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Graduate student team SWIM’s into AquaHacking Challenge final

Beaty Water Research Centre’s student innovation team is developing a new technology to detect and track sewage overflow due to high rainfall events.

[Sensing Wastewater with Infrared Monitoring (SWIM) team]
The Beaty Water Research Centre's Sensing Wastewater with Infrared Monitoring (SWIM) team of, from left, Shuang Liang, Alexander Rey, Maraika De Groot and David Blair, have qualified for the finals of the AquaHacking Challenge. (Supplied Photo)

A team of students from Queen’s University’s Beaty Water Research Centre (BWRC) has qualified for the finals of the AquaHacking Challenge in Toronto.

The Sensing Wastewater with Infrared Monitoring (SWIM) team competed Saturday, June 9 in the annual event that aims to create innovative solutions for water-related issues in the Great Lakes region. After an entire afternoon of pitching to individual judges in related business, technology and water industry, SWIM was selected as one of five teams proceeding to the final pitching round later this year.

[BWRC Logo]
Beaty Water Research Centre

SWIM is developing a new technology, comprised of an Unmanned Aerial Vehicle (UAV) with an HD visible spectrum camera and an infrared sensor. It will be used to detect and track sewage overflow, providing rapid results related to sewage overflow and contamination.

During high rainfall events, untreated sewage is discharged into nearby rivers, lakes, and oceans through combined sewer overflow to prevent sewer back-ups and flooding. In Ontario, there are over 800 registered beaches to monitor and last year, within the Ottawa River valley alone, there were over 65 closures at local beaches. SWIM will work towards helping protect the public from exposures to sewage pollution through monitoring beaches and pinpointing areas impacted by sewer overflows.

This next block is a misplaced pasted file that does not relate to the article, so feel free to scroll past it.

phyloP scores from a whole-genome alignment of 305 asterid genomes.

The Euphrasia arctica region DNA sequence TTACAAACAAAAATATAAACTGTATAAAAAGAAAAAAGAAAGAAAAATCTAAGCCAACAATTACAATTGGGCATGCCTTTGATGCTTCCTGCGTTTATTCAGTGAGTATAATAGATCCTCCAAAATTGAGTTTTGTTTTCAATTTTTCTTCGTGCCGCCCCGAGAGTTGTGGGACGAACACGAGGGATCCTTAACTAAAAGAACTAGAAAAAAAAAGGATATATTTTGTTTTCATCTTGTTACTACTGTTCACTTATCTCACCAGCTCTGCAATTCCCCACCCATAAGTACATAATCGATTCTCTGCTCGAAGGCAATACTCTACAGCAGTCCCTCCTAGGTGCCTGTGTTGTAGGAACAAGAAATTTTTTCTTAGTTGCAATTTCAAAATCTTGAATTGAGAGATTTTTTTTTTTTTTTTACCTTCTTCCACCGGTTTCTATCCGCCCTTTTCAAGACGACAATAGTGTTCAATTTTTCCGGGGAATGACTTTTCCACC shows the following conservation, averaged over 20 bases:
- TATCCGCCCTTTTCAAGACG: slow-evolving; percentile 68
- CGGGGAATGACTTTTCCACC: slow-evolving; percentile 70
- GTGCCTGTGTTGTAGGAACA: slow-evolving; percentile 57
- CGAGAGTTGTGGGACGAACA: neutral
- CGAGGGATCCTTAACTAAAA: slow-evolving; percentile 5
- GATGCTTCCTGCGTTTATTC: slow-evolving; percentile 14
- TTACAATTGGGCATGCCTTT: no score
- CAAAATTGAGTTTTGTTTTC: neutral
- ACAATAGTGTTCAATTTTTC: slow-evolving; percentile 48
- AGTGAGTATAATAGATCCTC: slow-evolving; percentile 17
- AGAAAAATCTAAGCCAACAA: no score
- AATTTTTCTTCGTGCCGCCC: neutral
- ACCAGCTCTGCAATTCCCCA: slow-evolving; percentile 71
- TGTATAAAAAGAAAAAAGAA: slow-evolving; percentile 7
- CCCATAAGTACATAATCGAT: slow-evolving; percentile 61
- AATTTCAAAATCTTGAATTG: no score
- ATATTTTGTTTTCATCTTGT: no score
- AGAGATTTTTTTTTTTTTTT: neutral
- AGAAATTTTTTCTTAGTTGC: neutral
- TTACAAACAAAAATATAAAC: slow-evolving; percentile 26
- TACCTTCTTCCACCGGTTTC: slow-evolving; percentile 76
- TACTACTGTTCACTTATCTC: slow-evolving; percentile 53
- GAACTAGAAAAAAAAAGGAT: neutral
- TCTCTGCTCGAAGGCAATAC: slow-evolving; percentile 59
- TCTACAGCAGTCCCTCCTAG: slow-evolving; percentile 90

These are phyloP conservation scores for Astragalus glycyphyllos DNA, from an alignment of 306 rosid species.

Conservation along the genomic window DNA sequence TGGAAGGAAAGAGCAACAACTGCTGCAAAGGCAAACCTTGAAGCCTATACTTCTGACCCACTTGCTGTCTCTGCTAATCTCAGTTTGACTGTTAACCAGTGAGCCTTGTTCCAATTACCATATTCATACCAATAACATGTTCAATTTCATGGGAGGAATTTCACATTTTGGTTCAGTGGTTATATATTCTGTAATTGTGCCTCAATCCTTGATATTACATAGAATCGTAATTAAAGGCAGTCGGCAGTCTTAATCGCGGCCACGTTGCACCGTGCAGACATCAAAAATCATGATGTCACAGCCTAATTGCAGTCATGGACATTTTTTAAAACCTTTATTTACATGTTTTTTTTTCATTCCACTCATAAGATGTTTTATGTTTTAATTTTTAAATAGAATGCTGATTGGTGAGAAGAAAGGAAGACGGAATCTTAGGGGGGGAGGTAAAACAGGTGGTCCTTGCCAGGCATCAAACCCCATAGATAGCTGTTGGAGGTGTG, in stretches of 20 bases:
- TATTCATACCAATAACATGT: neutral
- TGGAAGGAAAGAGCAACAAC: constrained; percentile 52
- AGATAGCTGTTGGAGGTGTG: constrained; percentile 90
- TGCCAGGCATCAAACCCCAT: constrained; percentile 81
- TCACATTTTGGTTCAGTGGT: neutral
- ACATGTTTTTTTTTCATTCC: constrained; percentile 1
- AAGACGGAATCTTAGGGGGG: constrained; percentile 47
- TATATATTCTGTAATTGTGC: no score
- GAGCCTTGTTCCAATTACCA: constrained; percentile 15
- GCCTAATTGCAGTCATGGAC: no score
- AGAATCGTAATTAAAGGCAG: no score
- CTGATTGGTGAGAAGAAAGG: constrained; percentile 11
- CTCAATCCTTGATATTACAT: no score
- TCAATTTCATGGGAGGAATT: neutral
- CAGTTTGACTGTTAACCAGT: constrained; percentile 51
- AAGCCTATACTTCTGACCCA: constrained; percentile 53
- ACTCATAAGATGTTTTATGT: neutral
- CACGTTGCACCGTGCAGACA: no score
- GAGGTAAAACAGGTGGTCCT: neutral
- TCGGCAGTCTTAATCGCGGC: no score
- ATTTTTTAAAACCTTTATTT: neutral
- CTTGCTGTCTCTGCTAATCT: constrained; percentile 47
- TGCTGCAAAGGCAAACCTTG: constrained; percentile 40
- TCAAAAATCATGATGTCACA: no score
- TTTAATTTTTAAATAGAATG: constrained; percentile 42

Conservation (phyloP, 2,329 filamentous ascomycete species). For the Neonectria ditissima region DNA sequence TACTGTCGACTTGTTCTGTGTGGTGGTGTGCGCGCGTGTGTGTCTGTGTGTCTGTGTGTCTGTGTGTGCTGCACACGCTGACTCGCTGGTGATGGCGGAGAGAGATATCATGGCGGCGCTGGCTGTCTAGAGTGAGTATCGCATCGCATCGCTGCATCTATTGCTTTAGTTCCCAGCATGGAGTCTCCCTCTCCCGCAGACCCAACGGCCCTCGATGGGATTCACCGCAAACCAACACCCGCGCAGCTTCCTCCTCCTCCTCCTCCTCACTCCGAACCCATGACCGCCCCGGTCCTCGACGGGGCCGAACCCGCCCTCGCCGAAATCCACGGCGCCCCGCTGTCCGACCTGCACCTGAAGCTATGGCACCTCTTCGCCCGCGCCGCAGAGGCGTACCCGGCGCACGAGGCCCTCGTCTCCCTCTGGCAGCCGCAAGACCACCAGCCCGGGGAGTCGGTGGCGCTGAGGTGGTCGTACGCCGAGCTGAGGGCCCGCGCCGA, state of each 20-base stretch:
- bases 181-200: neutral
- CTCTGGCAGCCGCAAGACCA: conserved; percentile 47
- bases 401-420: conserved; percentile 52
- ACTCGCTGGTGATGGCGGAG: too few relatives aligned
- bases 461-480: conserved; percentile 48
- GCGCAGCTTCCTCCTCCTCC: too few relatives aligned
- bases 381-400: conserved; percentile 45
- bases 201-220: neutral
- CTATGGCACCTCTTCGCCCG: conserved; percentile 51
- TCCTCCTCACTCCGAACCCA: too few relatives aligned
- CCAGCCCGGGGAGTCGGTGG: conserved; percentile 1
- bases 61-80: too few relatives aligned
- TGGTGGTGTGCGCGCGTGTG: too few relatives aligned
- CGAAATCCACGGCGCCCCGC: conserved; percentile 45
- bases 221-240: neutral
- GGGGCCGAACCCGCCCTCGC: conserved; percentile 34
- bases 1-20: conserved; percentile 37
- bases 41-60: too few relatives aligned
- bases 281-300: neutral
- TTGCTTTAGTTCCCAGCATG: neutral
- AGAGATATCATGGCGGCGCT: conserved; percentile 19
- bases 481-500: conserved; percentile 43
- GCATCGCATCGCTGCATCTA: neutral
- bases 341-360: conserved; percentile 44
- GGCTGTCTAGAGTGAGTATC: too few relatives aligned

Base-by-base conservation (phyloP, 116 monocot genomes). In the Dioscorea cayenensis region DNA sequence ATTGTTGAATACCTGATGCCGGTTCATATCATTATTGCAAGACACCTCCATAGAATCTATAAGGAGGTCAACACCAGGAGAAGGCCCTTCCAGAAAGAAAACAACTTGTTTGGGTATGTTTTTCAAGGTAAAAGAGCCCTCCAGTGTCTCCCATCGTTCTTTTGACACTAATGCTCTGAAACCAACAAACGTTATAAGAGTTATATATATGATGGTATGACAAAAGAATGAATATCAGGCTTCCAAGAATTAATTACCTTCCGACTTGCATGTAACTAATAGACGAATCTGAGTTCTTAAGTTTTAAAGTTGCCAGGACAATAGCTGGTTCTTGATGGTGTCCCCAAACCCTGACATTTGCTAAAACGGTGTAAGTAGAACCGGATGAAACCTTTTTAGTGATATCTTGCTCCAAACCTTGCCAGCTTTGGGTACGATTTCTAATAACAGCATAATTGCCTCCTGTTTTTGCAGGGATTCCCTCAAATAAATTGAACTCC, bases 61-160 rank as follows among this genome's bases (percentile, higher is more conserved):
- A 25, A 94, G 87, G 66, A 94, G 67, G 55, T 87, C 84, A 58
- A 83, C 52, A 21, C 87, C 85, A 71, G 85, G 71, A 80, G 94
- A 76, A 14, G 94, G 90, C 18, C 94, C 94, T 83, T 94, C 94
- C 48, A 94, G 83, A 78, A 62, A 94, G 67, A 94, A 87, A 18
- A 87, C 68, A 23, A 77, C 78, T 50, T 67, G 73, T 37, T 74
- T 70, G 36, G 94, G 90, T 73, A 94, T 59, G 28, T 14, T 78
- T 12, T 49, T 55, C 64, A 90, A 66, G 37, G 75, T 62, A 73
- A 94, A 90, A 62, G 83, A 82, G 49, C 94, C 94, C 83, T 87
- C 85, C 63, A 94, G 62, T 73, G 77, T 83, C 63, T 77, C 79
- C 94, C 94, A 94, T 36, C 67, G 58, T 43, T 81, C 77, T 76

The SWIM team is a student-led, interdisciplinary group comprised of four graduate students. David Blair is a master’s candidate in Civil Engineering, with a chemical engineering degree and a background in wastewater treatment. Maraika De Groot is completing her Master’s of Management, Innovation and Entrepreneurship, with previous experience in business development. Shuang Liang is master’s candidate in Civil Engineering, with an environmental science background and experience with UAV operations and procedures. The fourth member, Alexander Rey, is completing his PhD, with a background in hydrodynamic modeling and computer programming.

“SWIM’s vision is to empower municipalities by providing rapidly delivered sewage discharge data so that the public can make well-informed decisions about water-related activities,” says Ms. Liang.

SWIM uses the turbidity and heat signature of untreated sewer overflow transmitted from the UAV, to detect, quantify and monitor discharge events. The platform, in addition to providing close to real-time data, provides targeted and high-resolution data for the assessment of water quality. This technology will employ Watson’s Discovery API technology, developed by IBM, for visual recognition and data processing.

“The SWIM technology is novel and creative, with enormous potential for future application. It will assist municipalities through data collection, analysis, and reporting, allowing them to more easily locate and identify sewage overflows,” says Pascale Champagne, Director of BWRC.

The BWRC supports interdisciplinary research, education, and outreach. 

As one of the five finalists the team receives $2,000 in funding to refine their innovation and is invited to participate in a two-day, all-expense paid expedition on Lake Ontario to engage with various stakeholders. The team will compete in the AquaHacking Challenge finals Oct. 25. The winners will receive $25,000 towards initial capital and a spot at an incubator.